I’m an evangelical Christian. Evangelicals aren’t always well received, but I don’t apologize for being one, even though some may want me to. We’re seen as narrow-minded, Bible-thumping simpletons who push the Bible as the only source of religious and moral guidance. We are labeled as right-wing conservatives with a political agenda, intolerance of anyone who disagrees with us, and a strong need to impose our belief system on everyone’s life.
There might be some truth in that description, but if we remove the stereotypes and the baggage that comes with being evangelical, there are four doctrinal points at the core of what I, as an evangelical, believe.
- The Bible is the only authority for what I believe. It is infallible, error-free, and my moral guidebook.
- It’s important to encourage non-Christians to trust in Jesus Christ as their Savior. The consequences of not doing that are eternal.
- Jesus’ death on the cross is the only sacrifice that removes the penalty of my sin.
- Only those who trust in him as their Savior receive God’s free gift of eternal salvation.
I can’t say it any differently. Those four values are at the heart of what makes me an evangelical. However, one of the problems I’ve had in life is that my evangelical roots didn’t stop with those four core values. As a kid, in my house and at my church, we had additional rules. We didn’t dance, play cards, go to movies, smoke, or drink anything alcoholic. We were a white, politically conservative family who was rigid in what we believed and judgmental of those who didn’t do Jesus the exact same way we did. If you were different from us, we avoided you and kept our distance. This became my “rules-based” belief system, and it was shared with a broad range of people, including my own family. There was no room for anyone to ask questions. I decided what was important and what others needed to believe. They ended up in the box I created. I had the key and had no intention of letting them out.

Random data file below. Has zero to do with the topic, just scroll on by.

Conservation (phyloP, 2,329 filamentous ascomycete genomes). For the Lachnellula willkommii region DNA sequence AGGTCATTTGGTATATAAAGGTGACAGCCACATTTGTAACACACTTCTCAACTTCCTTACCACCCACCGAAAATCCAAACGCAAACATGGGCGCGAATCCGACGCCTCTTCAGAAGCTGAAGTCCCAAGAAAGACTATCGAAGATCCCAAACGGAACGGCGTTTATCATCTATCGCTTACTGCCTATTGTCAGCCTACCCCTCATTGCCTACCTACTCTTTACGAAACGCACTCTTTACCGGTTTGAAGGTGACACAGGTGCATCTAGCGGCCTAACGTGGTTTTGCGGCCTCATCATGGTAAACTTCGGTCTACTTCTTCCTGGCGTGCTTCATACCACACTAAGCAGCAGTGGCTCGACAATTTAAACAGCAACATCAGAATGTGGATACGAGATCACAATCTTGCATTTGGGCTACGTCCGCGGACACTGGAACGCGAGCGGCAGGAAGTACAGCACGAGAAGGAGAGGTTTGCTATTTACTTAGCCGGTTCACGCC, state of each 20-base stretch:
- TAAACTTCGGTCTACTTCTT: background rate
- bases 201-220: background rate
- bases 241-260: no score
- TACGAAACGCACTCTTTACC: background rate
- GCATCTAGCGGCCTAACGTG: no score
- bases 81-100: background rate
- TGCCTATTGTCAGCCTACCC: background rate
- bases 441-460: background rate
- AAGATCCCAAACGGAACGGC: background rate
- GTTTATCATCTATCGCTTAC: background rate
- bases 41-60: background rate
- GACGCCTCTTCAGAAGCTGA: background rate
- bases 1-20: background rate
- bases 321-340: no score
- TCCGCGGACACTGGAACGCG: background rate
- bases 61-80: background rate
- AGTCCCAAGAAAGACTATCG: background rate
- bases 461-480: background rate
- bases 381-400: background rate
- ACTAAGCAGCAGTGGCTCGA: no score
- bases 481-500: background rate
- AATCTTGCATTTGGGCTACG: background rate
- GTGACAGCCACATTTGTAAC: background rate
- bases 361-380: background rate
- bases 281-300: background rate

As a result, there are people in my life, some very important to me, who reject everything “evangelical,” including me. My four core values still apply, but so much of the other stuff has gotten in the way. In the end, I just want my family and friends to be saved because if they aren’t, I’m afraid they will be separated from God and me for eternity. They will miss the love that only Jesus can offer and the salvation that he makes available to everyone. That’s the only thing that matters. Our beliefs about race, political affiliation, gender, sexual orientation, and which church to attend are important components of who we are and what we value, but they won’t get us into heaven.
To those I’ve hurt, I’m so sorry that my rigid, unbending attitudes have caused so much pain in your lives. Please forgive me.